Date of Award

1-1-2010

Document Type

Campus Access Thesis

Department

English Language and Literatures

Sub-Department

English

First Advisor

Debra Rae Cohen

Abstract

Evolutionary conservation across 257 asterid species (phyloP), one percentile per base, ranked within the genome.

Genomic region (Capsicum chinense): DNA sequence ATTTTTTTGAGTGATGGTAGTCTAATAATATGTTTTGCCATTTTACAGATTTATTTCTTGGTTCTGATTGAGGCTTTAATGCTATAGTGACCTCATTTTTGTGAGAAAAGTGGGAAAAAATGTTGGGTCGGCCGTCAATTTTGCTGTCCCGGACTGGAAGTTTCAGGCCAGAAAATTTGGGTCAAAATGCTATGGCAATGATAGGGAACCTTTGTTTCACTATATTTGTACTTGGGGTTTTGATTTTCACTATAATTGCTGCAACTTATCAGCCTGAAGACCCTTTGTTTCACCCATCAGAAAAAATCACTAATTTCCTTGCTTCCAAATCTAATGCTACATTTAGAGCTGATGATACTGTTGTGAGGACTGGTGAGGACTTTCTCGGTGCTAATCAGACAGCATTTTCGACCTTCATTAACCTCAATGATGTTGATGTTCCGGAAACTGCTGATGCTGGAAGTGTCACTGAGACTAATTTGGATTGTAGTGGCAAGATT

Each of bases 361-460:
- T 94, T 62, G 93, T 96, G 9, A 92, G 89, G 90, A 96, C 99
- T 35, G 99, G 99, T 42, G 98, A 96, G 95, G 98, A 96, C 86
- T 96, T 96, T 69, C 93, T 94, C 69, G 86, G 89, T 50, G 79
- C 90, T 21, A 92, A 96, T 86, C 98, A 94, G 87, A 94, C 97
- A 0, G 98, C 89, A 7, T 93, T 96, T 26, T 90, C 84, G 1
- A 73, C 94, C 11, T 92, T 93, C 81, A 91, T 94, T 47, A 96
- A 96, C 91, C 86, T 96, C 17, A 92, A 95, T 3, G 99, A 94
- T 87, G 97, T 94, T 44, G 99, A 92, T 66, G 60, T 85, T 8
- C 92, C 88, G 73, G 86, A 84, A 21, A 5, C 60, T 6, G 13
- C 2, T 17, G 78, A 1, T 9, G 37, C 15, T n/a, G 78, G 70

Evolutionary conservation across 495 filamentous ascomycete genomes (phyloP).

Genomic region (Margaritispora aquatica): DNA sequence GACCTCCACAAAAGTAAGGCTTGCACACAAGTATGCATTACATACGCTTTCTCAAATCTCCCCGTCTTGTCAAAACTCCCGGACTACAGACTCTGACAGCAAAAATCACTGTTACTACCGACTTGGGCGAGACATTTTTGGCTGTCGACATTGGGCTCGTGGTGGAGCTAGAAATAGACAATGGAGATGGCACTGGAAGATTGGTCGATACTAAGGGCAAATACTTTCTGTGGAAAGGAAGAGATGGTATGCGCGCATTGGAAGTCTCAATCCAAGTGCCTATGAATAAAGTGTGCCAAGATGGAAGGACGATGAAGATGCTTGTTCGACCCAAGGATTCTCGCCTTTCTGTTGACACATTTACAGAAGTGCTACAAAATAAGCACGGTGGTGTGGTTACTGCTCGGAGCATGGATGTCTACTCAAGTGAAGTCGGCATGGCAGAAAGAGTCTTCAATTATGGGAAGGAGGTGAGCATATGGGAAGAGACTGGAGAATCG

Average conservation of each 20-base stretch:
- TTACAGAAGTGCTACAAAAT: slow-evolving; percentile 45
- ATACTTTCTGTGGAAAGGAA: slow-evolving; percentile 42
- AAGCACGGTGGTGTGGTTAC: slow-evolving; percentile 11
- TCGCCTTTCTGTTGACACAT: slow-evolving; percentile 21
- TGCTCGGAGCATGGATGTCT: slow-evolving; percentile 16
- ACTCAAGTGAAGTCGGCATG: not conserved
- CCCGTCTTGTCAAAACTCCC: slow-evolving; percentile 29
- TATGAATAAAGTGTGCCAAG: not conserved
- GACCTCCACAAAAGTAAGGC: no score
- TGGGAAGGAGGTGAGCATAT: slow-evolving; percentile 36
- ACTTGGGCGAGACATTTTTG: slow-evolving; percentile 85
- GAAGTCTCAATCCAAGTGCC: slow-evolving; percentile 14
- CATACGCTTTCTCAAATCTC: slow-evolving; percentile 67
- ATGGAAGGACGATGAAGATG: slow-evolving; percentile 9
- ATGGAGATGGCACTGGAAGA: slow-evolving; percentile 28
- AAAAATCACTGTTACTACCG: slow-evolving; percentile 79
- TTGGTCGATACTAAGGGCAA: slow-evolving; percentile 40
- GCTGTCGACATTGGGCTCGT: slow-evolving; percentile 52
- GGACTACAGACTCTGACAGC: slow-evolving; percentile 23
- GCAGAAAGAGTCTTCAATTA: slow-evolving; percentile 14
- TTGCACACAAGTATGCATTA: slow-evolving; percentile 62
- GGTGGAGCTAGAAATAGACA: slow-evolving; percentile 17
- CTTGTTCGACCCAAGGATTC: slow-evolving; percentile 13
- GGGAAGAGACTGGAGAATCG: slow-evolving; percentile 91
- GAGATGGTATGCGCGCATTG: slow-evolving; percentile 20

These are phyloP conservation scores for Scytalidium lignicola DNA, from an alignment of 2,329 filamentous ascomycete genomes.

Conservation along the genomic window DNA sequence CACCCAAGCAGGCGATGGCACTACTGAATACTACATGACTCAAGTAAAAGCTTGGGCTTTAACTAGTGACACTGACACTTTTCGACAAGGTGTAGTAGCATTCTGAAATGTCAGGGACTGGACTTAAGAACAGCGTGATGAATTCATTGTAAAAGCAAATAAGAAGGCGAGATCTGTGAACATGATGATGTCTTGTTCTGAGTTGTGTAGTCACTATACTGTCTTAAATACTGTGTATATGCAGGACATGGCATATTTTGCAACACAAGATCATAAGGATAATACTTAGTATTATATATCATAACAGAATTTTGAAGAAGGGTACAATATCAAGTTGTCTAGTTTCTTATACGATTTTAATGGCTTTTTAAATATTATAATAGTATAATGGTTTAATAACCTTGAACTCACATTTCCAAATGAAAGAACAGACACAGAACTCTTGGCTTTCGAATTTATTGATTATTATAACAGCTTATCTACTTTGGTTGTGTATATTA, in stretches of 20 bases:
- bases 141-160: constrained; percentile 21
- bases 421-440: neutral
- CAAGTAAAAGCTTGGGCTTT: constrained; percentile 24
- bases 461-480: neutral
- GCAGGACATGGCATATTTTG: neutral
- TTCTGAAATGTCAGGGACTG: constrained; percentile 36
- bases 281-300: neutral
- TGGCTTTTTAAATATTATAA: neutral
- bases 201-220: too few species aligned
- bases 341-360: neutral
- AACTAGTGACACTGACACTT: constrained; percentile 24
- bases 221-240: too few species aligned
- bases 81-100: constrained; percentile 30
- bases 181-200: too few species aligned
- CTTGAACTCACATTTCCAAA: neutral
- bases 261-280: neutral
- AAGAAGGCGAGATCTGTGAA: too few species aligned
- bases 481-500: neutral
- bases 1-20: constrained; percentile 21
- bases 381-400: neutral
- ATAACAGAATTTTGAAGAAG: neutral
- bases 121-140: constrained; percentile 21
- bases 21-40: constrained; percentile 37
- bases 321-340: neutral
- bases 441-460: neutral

In my thesis, I argue that there has been a trend in post-World War II British literature that posits London as a Gothic space. This trend occurred as a direct result of London's role in World War II, and the city's resulting damage. The ruins of houses, churches and other buildings established London as literal Gothic space; in order for post-war writers to accurately represent London, they had to do so by incorporating elements from Gothic novels, including the uncanny, the outsider and psychogeography. During London's war years, Elizabeth Bowen, Graham Greene and Rose Macaulay sought to make sense of what was occurring through their writing: in their works, these authors incorporate their response to the ruined city, fear and death that became a part of life during the Blitz. As discussed in chapter two, in the 1960s, Maureen Duffy examined the relationship between the post-war London and the Gothic uncanny, using Freud's theory as a way to link 1960s London with its palimpsestic history. More recently, authors such as Michael Moorcock, Iain Sinclair, Peter Ackroyd, Patrick McGrath and Geoff Nicholson draw on Guy Debord's theory of psychogeography; each author utilizes and manipulates Debord's original idea in order to represent a contemporary London where the city directly affects the emotions and energies of one walking through it.

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